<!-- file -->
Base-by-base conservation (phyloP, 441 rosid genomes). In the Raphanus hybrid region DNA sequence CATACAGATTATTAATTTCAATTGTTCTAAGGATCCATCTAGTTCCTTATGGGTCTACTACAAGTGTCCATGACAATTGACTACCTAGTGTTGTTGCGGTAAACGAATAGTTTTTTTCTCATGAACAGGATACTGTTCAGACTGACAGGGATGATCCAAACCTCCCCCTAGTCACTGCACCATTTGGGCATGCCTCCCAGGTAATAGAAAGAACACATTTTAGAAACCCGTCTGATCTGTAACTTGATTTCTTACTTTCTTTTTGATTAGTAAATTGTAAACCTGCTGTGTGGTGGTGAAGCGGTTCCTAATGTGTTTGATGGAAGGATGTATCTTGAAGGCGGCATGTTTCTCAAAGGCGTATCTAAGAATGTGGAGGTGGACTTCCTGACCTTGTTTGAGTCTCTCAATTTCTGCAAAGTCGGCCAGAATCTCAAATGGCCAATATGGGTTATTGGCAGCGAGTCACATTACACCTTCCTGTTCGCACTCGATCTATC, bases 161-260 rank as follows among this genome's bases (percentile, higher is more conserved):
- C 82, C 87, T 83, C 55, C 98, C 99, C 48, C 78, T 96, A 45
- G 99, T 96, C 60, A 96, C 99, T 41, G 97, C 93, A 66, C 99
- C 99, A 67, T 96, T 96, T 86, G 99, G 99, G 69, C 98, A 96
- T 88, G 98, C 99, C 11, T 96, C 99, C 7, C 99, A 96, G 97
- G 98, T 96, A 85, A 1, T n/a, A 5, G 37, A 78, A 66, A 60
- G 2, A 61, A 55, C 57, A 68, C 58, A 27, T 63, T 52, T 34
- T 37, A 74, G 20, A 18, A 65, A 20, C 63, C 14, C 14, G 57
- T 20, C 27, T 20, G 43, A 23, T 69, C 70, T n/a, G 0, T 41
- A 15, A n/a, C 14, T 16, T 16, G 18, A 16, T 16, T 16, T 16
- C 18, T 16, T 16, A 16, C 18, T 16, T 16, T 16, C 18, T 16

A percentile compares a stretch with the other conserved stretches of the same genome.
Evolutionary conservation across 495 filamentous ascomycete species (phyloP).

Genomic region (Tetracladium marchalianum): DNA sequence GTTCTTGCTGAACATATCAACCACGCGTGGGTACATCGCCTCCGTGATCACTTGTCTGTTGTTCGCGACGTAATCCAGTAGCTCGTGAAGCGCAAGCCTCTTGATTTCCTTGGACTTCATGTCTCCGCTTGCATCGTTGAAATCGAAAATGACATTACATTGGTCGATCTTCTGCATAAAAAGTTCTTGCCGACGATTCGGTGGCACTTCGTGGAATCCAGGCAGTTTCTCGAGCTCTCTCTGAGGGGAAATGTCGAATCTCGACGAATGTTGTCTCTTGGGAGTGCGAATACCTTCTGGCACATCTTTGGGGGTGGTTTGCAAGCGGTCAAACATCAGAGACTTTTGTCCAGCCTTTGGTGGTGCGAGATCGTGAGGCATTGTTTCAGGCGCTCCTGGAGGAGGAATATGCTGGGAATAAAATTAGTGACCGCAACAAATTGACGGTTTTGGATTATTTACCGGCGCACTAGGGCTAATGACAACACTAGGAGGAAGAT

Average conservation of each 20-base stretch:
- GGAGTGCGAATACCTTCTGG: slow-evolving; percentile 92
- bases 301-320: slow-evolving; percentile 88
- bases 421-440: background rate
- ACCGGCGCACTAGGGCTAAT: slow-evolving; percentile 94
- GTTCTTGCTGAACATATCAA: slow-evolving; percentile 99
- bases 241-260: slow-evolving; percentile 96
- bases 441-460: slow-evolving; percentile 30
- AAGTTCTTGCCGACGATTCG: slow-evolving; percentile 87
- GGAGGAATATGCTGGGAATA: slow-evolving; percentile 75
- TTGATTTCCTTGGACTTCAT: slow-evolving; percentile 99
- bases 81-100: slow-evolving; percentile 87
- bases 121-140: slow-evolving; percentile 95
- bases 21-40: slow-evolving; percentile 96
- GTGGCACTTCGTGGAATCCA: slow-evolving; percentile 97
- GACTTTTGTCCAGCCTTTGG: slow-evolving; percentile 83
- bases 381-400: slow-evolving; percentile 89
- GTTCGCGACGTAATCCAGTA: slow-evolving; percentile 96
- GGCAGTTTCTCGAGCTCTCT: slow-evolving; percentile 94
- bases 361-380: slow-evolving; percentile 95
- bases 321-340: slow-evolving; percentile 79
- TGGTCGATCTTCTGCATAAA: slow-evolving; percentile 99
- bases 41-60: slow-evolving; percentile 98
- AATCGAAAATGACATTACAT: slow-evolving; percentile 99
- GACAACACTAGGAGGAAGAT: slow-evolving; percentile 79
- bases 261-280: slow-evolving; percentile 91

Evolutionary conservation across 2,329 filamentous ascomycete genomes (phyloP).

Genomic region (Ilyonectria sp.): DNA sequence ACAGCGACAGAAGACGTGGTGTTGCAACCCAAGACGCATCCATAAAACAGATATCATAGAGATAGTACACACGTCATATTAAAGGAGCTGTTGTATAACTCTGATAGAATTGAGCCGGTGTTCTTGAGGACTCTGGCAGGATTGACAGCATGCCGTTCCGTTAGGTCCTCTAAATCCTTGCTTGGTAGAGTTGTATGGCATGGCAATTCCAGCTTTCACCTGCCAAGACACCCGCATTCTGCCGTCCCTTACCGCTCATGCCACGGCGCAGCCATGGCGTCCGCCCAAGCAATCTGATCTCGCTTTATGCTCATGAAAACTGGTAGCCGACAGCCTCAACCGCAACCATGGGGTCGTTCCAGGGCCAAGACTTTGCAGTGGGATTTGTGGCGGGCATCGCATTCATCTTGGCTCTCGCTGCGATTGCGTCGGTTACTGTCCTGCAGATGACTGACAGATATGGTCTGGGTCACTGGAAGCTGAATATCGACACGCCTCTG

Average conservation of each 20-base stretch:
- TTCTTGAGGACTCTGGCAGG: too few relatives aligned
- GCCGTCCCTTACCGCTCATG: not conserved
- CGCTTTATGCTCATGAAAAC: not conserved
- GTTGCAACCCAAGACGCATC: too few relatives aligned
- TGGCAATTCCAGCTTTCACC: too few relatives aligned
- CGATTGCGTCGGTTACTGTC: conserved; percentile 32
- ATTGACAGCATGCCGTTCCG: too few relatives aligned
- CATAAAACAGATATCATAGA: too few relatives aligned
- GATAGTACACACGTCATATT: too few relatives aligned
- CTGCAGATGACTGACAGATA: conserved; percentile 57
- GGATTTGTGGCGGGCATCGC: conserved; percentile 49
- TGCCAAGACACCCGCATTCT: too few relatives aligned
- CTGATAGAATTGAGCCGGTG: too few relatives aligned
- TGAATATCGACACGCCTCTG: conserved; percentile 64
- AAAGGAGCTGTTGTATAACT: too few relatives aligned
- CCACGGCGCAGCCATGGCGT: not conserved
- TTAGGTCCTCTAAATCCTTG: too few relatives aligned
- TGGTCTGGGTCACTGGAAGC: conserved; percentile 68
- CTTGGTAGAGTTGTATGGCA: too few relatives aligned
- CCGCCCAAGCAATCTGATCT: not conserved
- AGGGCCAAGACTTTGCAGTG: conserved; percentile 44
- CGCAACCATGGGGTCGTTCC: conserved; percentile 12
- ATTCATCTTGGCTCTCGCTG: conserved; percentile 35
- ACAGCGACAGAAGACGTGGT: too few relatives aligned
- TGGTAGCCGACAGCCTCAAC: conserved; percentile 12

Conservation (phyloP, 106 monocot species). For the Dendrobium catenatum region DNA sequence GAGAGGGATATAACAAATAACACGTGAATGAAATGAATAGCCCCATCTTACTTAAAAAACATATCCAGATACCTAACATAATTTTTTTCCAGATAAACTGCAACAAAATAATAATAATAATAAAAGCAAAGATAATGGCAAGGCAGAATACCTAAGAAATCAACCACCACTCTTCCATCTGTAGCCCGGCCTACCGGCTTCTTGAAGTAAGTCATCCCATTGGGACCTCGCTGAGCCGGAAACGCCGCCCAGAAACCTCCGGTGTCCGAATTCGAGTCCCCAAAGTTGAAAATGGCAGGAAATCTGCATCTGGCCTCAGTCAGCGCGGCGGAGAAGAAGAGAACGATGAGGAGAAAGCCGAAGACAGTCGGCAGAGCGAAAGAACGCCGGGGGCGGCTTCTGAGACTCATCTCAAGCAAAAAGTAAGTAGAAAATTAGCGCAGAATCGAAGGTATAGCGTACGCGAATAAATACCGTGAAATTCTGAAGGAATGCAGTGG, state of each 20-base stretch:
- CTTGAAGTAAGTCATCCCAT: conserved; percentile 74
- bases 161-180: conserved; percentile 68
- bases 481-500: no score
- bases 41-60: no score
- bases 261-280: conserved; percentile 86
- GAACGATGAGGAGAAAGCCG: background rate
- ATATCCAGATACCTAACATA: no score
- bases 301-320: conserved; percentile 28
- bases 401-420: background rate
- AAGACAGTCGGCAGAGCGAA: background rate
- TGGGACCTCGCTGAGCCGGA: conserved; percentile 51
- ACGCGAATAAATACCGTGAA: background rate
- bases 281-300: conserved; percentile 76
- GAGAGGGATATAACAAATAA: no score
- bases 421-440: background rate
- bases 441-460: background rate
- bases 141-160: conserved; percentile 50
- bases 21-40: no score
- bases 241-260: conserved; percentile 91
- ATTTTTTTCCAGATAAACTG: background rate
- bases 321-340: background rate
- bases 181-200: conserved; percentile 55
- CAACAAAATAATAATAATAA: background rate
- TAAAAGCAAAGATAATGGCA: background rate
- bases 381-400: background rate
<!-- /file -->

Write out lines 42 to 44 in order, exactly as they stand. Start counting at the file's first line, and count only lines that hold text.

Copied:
Genomic region (Ilyonectria sp.): DNA sequence ACAGCGACAGAAGACGTGGTGTTGCAACCCAAGACGCATCCATAAAACAGATATCATAGAGATAGTACACACGTCATATTAAAGGAGCTGTTGTATAACTCTGATAGAATTGAGCCGGTGTTCTTGAGGACTCTGGCAGGATTGACAGCATGCCGTTCCGTTAGGTCCTCTAAATCCTTGCTTGGTAGAGTTGTATGGCATGGCAATTCCAGCTTTCACCTGCCAAGACACCCGCATTCTGCCGTCCCTTACCGCTCATGCCACGGCGCAGCCATGGCGTCCGCCCAAGCAATCTGATCTCGCTTTATGCTCATGAAAACTGGTAGCCGACAGCCTCAACCGCAACCATGGGGTCGTTCCAGGGCCAAGACTTTGCAGTGGGATTTGTGGCGGGCATCGCATTCATCTTGGCTCTCGCTGCGATTGCGTCGGTTACTGTCCTGCAGATGACTGACAGATATGGTCTGGGTCACTGGAAGCTGAATATCGACACGCCTCTG

Average conservation of each 20-base stretch:
- TTCTTGAGGACTCTGGCAGG: too few relatives aligned